One issue I have not seen discussed is that there seems to be a culture in the UK that accepts paperbacks. Paperback editions anywhere in the world tend to be much cheaper than their hardback counterparts. I don’t know if this reflects true materials, printing, and shipping costs, or if it’s a psychological artifact in the marketplace. I never minded buying paperbacks as an undergrad. A few of my most cherished reference books are paperbacks. Every chemist I know has a paperback copy of Greenwood and Earnshaw’s “Chemistry of the Elements”. It is 1543 pages of rich, heavy, metallic (and heavy metallic) goodness, which cost me about $60 or $70 in 1989. Today’s price? Exactly $99.95 at Amazon. Even if it only cost me $60 (I seem to remember it cost more than that, though), the price has just about kept pace with inflation ($60 1989 dollars is $94 2005 dollars). I’d say that $100 is a hell of a bargain for all the information in this text.
There are four factors that seem to be in play with this book: one, it is paperback; two, the paper is not as thick and heavy as normal US textbooks; three there are no, count them zip, nada color illustrations; four, there have only been two editions, one in 1984 (my book), and the second edition in 1997. The troubling thing to me was that Elsevier’s website shows a price that agrees exactly with Amazon’s. So once again, I doubt that little graphic the industry puts out. Why can’t Amazon acquire and sell for less than campus bookstores? Might it be because textbook publishers refuse to give them the volume discounts that publishers of other books do?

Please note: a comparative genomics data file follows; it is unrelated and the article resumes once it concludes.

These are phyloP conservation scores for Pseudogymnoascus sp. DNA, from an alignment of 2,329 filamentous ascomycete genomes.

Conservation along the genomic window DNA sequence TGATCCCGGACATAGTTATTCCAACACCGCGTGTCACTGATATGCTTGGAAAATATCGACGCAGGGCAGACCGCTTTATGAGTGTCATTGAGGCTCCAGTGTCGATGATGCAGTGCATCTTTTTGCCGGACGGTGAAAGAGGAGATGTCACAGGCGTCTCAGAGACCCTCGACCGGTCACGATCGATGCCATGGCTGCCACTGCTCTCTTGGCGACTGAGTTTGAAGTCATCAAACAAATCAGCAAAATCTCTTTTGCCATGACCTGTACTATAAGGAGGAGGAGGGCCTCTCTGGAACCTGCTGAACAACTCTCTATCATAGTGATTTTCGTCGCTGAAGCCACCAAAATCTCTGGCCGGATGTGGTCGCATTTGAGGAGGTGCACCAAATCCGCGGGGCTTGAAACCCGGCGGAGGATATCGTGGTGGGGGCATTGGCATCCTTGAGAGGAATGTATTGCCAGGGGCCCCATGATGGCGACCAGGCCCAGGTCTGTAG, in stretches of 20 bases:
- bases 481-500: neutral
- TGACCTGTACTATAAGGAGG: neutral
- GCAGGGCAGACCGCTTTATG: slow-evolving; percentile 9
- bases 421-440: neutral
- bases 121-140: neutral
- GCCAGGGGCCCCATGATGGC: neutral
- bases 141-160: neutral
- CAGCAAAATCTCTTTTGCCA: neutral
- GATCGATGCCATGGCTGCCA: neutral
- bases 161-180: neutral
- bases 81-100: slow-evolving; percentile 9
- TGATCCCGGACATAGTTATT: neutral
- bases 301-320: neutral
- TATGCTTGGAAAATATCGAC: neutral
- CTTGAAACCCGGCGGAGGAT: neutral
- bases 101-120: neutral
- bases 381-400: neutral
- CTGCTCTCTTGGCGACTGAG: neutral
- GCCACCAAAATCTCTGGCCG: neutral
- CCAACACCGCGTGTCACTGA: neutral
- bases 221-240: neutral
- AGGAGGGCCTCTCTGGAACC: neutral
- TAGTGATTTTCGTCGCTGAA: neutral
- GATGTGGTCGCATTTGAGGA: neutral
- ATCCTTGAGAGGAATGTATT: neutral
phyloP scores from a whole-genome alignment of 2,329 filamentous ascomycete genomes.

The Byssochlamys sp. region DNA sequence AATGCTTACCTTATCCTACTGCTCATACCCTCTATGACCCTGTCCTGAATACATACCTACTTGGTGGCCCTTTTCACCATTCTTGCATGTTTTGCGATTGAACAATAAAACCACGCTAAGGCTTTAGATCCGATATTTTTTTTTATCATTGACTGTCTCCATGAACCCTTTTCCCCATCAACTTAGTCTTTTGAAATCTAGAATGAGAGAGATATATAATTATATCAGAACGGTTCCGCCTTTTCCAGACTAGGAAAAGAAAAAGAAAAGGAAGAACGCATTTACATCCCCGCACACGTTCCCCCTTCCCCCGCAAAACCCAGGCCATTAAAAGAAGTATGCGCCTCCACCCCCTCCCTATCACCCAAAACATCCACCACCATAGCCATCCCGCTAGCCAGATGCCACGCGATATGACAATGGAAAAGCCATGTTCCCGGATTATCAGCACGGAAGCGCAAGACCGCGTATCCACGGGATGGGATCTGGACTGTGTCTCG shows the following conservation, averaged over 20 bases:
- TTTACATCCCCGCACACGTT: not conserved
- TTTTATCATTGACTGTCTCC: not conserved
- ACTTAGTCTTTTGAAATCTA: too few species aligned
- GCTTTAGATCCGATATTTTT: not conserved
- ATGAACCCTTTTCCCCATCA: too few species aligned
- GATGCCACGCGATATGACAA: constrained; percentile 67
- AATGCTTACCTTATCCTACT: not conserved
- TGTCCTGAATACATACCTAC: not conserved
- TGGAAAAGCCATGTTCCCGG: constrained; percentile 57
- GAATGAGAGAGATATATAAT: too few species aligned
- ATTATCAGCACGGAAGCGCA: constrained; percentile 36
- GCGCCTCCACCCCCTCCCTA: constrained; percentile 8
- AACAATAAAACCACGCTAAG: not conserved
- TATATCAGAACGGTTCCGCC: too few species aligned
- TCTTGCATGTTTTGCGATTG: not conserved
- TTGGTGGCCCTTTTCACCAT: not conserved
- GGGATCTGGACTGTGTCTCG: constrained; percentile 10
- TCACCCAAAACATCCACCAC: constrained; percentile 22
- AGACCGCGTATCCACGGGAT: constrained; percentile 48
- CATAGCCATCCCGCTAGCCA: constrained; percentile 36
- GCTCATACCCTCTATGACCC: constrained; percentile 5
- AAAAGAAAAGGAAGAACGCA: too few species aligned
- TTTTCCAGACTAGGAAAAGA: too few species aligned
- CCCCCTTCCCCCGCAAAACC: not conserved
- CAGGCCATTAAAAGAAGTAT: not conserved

But in reading the GAO report a little more closely, I found another little quote that seems to have been missed by a lot of the pontificators who opine on the US / UK price disparity:
… publishers told us that even though average income levels are high in the United Kingdom, textbooks tend to sell for lower prices than in the United States because the demand for textbooks is lower. Specifically, they said that instructors in the United Kingdom are more likely to recommend several textbooks for students to consider, rather than requiring a specific textbook. Additionally, publishers told us that there is less demand for electronic and print supplements to support teaching and learning in non-U.S. markets.
Emphasis mine. What a concept! No required books. Just suggestions. That’s a nice way to bring this purchase decision closer to the free market ideal. But then professors couldn’t just point a student to page 59 for an explanation or sample problem, they’d have to do a bit more work. And no more problem sets composed of problem numbers from the end-of-chapter exercises.
So, as I stated at the outset, this problem has multiple roots, and a solution will require multiple remedies. First, publishers can come clean about their pricing and offer Amazon a discount or make a clear explanation as to why their pricing practices are not propping up the traditional campus bookstore system. They can demand that Universities pay for computerized lessons and test banks, rather than using the extra materials as a bribe for text adoption and passing that cost onto the student through the book price. The student is paying good money for an adequate instructor, and publishers are aiding and abetting in the unethical practices of diploma mills. And students at non-diploma mills are subsidizing their lesser-prepared counterparts. The Publishing Industry can also stop bundling extraneous crap with the books if they want some friends in Academia.